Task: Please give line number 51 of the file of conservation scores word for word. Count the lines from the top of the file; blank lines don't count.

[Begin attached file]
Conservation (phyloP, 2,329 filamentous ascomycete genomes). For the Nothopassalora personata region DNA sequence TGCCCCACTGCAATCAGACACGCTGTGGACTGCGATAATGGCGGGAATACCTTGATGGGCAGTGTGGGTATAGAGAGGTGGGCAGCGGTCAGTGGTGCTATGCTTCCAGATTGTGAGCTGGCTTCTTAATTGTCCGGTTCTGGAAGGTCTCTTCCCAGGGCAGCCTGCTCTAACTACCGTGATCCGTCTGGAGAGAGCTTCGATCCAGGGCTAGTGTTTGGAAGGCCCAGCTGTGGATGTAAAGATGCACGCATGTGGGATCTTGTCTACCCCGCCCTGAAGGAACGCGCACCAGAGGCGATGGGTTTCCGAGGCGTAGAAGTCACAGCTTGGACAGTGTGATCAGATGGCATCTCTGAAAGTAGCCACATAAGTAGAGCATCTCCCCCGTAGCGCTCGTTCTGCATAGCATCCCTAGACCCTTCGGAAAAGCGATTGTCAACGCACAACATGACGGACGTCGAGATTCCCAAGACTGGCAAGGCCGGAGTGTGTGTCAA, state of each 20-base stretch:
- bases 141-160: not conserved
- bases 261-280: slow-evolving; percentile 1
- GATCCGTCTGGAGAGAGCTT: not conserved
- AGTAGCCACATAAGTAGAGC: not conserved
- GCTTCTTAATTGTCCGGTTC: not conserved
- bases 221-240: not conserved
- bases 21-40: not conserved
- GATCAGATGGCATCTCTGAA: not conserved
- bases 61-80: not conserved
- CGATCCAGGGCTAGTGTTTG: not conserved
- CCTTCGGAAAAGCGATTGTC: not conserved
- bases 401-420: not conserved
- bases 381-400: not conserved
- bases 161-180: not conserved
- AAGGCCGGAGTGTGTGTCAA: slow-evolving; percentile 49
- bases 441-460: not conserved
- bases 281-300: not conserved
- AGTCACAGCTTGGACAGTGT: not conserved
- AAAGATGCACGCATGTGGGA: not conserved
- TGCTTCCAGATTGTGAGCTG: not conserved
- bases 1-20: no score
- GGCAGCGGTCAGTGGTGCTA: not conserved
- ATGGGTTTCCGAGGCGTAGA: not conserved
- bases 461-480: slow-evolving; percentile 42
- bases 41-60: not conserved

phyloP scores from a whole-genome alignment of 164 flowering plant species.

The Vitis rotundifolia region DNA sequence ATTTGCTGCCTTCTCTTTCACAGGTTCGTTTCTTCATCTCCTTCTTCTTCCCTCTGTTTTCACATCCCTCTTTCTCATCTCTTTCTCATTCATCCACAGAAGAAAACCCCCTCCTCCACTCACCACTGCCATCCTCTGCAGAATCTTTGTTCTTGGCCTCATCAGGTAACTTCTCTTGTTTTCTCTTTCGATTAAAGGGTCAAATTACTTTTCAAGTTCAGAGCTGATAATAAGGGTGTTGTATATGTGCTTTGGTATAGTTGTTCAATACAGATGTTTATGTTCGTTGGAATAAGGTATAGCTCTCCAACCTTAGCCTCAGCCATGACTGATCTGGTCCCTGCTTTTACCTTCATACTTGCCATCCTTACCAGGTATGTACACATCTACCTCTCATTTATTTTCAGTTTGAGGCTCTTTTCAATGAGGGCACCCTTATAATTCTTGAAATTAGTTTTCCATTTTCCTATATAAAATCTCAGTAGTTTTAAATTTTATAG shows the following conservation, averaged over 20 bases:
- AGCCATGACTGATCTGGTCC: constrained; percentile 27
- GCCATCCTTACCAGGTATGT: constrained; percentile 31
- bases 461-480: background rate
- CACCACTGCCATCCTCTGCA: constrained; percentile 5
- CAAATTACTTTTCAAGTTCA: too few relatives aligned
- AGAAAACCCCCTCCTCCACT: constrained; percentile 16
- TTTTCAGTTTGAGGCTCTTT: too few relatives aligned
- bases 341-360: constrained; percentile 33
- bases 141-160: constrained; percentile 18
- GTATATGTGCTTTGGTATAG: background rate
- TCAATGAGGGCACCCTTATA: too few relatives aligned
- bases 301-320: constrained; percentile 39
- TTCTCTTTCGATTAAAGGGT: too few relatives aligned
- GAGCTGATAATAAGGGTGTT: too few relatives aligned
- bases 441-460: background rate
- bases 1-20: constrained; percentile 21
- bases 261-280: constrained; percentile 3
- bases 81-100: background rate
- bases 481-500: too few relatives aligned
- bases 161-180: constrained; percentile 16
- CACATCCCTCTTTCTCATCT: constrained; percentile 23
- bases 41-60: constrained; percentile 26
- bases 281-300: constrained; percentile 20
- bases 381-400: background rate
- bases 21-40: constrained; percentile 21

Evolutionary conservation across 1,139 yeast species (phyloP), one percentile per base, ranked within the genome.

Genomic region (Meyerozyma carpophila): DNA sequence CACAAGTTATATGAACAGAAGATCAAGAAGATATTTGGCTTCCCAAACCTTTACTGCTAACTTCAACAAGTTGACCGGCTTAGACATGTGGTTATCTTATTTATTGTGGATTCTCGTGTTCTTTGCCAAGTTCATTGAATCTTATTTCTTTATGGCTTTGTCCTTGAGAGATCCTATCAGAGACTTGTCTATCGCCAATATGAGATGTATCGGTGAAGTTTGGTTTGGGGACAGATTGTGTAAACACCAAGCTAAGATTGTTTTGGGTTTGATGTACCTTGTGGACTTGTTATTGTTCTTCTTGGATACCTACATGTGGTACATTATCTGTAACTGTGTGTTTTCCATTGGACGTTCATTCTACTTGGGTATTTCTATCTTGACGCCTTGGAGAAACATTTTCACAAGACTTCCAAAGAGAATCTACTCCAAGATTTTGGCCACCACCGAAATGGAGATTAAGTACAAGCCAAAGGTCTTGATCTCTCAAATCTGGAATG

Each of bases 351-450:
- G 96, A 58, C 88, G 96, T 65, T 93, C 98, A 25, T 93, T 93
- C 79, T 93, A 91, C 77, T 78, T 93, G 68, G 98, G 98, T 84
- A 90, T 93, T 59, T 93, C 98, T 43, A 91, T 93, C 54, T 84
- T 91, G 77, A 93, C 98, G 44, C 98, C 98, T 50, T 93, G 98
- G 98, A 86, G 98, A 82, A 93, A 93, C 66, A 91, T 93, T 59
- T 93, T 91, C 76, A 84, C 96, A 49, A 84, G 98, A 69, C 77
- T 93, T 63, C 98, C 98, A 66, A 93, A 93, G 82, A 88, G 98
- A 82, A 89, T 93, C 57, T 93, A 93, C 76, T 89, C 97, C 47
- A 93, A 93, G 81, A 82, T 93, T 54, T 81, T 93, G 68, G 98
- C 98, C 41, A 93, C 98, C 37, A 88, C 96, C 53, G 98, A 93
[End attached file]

- bases 281-300: constrained; percentile 20